President Barack Obama on Monday officially nominated Justice Department official Thomas Perez to his become secretary of labor, but several Republican lawmakers indicated Perez could face stiff resistance in confirmation hearings on Capitol Hill.
Obama ended weeks of speculation and formally tapped Perez to lead the Department of Labor during a White House ceremony. Perez will become the only Latino in the president's second-term cabinet if he is confirmed. He will replace outgoing Labor Secretary Hilda Solis, who is Mexican-American. Interior Secretary Ken Salazar, the only other Latino in the cabinet, is expected to leave his post at the end of the month.
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During the ceremony, Obama said Perez's story as the son of Dominican immigrants who worked to pay his way through college "reminds us of this country's promise," and urged the Senate to "act swiftly" to confirm him.
"Tom's knowledge and experience will make him an outstanding secretary of labor. And there's plenty of work to do," the president said during the East Room event, calling Perez an "advocate" for middle-class and immigrant families.
Perez's nomination earned applause from labor unions, which praised his support for worker protections, as well as from Latino advocacy groups, which urged Obama to select more Latino candidates to fill the handful of vacant cabinet positions.
"Thomas Perez is an eminently qualified public servant who has the professional experience and compelling personal story to serve at the highest levels of the administration," said Janet Murguía, President and CEO of the National Council of La Raza. "We hope that President Obama will continue to add diversity to his cabinet and consider qualified Latinos for additional cabinet positions as well as other senior-level presidential appointments."
But Perez could encounter a tough grilling from Republican senators, who have painted him as too liberal on issues regarding immigration, voting rights and labor laws.
Sen. David Vitter (R-La.) vowed he would block Perez's nomination until the U.S. Department of Justice (DOJ) answers more questions about a lawsuit filed against Louisiana that alleges state agencies violated federal law by not providing voter registration forms to low-income voters. As head of the Justice Department's civil rights division since October 2009, Perez oversaw the Louisiana case.
Vitter also questioned Perez's role in the controversial New Black Panther voter intimidation case. Under the Bush administration, the Justice Department brought charges against three group members and the organization itself, claiming that they intimidated voters at a Philadelphia polling place during the 2008 presidential election. But after the Obama administration took office, charges against three of the four defendants were dismissed, a move that provoked the ire of conservatives.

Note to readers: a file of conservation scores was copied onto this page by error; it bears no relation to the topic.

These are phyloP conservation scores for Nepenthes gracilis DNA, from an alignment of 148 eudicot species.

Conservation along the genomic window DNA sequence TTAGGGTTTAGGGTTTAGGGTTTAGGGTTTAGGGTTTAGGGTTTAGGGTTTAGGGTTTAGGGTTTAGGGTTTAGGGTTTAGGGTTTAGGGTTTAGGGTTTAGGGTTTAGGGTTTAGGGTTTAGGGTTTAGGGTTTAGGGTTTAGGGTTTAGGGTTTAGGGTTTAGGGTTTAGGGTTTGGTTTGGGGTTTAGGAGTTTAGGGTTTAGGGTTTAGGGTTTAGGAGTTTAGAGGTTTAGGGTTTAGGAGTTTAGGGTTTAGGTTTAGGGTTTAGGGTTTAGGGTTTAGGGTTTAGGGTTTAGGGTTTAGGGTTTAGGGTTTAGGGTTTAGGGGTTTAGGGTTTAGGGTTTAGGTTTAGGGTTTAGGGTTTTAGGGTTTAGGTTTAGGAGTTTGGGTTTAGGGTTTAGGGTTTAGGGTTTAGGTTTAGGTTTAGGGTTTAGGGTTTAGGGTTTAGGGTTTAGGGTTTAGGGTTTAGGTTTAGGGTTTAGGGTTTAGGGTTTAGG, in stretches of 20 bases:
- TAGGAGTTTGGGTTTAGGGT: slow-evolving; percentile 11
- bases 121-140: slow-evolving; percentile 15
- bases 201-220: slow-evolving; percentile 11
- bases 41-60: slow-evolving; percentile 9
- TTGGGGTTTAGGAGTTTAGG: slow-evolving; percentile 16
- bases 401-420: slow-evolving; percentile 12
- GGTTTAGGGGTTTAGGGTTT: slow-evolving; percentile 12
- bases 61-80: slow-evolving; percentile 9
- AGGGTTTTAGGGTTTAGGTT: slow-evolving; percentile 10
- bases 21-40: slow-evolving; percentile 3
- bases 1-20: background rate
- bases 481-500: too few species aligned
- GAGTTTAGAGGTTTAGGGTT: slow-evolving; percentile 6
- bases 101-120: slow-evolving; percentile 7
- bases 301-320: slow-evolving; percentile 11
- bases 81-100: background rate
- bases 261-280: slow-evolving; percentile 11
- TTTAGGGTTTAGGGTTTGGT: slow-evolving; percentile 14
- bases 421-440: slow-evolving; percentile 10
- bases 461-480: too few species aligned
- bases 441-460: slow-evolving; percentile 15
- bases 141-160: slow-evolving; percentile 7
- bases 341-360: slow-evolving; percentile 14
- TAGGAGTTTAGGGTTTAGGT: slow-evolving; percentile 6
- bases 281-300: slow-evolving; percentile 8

"Thomas Perez's record should be met with great suspicion by my colleagues for his spotty work related to the New Black Panther case, but Louisianians most certainly should have cause for concern about this nomination," said Vitter said in a statement, alleging that Perez has acted in a partisan manner in the past.
An independent inspector general report says that the department acted properly in narrowing the charges. The report found that Perez gave "incomplete testimony" to the U.S. Commission on Civil Rights, when he said that political appointees were not involved in the process to dismiss the charges.
The report found that Perez did not "intentionally" mislead the commission, but it said that he should have sought more details as a department witness. At least two political appointees were involved in the decision to dismiss.
Other GOP senators have echoed Vitter's criticism. Sen. Charles Grassley (R-Iowa), the senior Republican on the judiciary committee, said in a statement that Perez was "woefully unprepared to answer questions in front of the Civil Rights Commission on a subject matter he told the Inspector General he expected questions on."
At least one other GOP senator has taken issue with Perez's positions on immigration reform. In the Justice Department, he helped lead a racial discrimination lawsuit against Joe Arpaio, the sheriff of Arizona's Maricopa County, and he launched an investigation into an Alabama immigration law, examining whether it negatively affected immigrant-worker pay and school participation.
As labor secretary, he could play an influential role in the ongoing debate over comprehensive immigration reform as Congress considers a bill that seeks to tackle the future flow of immigrant workers and could potentially include a temporary worker program.
"The top priority of the Secretary of Labor should be to create jobs and higher wages for American workers. But Mr. Perez has aggressively sought ways to allow the hiring of more illegal workers," Sen. Jeff Sessions (R-Ala.), a member of the Judiciary committee and a staunch immigration hawk, said in a statement. "It is plain that if the policies of Mr. Perez were to be enacted, jobs for Americans would be harder to come by and wages lower."
Perez's nomination came on the same day as a report commissioned by the Republican National Committee urged GOPers to take a less strident tone on the issue of immigration reform. But some senators, such as Sessions, appear committed to bringing up the issue during the confirmation process.
"We need a Secretary of Labor who fights to create jobs for American workers, not one that undermines legal work requirements," he said. "It is plain that if the policies of Mr. Perez were to be enacted, jobs for Americans would be harder to come by and wages lower. He is the wrong man for this job."